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Saturday, February 27, 2016

The Bent Trailing Elbow Drill, Part 6

I figure I have three posts left in this series. The final one, which I'll post sometime next week, puts everything together into a swing you can actually use. This post and the next will focus on the other drill I mentioned, where we work out how we're going to get the club from the top of the backswing down to the impact position -- which is what we learned in the original drill -- and how to blend the two into one smooth motion.

JB Holmes downswing sequence

The photo sequence above comes from a post I did back in 2010 on how J.B. Holmes creates power in his downswing. The lines show how he has very little wrist cock but his lead elbow is bent. We're going to focus on the first and third photos today. The third is very close to the position we started the first drill from, as you can see in this photo of HaNa Jang that I've used a lot in this series. (J.B.'s hands are a bit farther into the impact zone HaNa's, but you get the idea.)

HaNa Jang entering the impact zone

The 'downswing drill' we're going to learn is extremely simple. We're going to start in J.B.'s top of backswing position and swing down to HaNa's impact zone position. And to be quite honest, it appears so simple that you may wonder why we need two posts. The start and end positions are very clear:
  • J.B.'s wrists are at basically the same angle to his forearms that they were at address, with his trailing elbow bent.
  • HaNa's trailing elbow is still bent, and she's just swung it down near her trailing side.
It really is that simple. If you swing -- let gravity make your arms and club fall, if you will -- your trailing arm down from the top to your side that way, you'll get the club into position to complete the first drill.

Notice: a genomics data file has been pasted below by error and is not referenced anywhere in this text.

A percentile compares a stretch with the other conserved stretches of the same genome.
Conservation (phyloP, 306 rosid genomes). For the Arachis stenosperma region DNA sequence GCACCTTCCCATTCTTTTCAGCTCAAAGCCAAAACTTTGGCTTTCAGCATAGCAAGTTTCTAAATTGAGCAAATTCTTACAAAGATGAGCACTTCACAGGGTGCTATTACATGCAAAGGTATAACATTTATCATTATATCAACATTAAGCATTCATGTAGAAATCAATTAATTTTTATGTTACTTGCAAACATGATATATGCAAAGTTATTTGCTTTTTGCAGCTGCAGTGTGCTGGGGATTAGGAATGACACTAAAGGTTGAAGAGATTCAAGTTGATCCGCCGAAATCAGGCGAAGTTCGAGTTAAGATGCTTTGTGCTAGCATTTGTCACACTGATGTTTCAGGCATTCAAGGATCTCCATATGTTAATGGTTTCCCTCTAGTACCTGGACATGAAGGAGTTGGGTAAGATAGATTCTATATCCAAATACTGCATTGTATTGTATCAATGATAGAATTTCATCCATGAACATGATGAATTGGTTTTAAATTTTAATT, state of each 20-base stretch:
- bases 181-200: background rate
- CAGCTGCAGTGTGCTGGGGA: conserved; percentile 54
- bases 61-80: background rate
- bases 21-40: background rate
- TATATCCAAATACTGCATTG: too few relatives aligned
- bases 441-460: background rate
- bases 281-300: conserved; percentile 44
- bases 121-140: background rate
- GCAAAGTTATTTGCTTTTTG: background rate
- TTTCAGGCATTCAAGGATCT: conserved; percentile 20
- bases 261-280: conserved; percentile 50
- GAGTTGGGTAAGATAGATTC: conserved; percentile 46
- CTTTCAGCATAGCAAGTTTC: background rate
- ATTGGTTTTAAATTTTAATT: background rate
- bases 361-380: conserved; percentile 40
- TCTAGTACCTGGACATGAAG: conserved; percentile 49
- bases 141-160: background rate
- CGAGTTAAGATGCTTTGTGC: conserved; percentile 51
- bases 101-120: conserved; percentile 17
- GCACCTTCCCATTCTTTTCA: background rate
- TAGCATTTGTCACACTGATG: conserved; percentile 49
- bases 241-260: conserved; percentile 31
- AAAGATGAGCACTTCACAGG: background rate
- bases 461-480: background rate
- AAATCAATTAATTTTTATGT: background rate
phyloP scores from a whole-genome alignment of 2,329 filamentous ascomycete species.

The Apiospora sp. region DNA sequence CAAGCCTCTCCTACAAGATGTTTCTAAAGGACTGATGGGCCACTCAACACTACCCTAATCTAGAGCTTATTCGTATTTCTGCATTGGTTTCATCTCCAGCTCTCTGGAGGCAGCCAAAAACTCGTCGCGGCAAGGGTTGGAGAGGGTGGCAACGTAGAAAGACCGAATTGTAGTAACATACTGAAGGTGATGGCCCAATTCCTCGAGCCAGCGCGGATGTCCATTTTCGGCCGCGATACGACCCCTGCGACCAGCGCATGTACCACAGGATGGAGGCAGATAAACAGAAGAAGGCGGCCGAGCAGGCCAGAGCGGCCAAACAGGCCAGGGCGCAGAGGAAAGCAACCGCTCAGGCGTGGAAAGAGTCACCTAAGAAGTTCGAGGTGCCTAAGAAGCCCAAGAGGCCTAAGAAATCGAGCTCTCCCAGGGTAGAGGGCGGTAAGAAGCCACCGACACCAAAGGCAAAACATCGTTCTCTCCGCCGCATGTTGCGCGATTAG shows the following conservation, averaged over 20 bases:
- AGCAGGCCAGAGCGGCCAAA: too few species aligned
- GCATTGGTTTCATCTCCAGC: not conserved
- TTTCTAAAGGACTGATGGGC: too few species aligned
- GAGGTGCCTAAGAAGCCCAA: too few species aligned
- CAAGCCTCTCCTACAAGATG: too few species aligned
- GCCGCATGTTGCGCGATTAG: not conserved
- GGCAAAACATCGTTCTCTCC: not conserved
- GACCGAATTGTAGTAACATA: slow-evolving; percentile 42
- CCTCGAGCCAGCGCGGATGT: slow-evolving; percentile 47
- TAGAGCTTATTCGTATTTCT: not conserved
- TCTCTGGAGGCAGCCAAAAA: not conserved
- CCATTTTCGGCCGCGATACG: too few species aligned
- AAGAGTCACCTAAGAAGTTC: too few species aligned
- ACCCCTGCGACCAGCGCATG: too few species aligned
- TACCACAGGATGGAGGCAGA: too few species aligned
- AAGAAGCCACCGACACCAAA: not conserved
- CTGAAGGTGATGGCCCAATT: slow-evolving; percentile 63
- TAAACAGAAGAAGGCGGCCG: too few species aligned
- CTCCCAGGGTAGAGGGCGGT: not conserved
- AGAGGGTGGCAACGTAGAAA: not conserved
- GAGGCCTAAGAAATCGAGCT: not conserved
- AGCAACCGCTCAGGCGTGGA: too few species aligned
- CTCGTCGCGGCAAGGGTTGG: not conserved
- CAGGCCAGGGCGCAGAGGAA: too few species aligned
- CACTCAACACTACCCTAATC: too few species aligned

Or is it that simple? If you look at the second photo in the J.B. sequence, you'll see that J.B.'s trailing wrist has bent toward his body on the way down. This is what we call downcock, and it helps create more clubhead speed in our downswing. And you need to understand both how and why this happens.

Hence, two posts.

Let's make sure you understand the terms I'm using, since there are three terms with '-cock' in them.
  • First we have a term almost every instructor uses, and which I've already used in this post. That's downcock, where your trailing wrist bends toward your body on the way down.
  • The other two are terms I created for this series to help me be more clear about how your wrists cock. The first was sidecock, the wrist movement you use if you make a karate chop with the side of your hand.
  • The other I dubbed backcock, where the back of your hand hinges toward your forearm.
In this post we'll talk about sidecock, which is the main cause of that downcock in J.B.'s downswing. Tomorrow I'll talk about backcock, which is equally if not more important and is in part a side-effect of the downcock.

During this series I've mentioned a number of players who create downcock with their downswings -- and yes, downcock is an effect in your swing, not a cause. Sidecock, and the downcock it causes, are both the result of relaxed wrist and forearm muscles being moved by a combination of gravity and momentum. That's not as complicated as it sounds.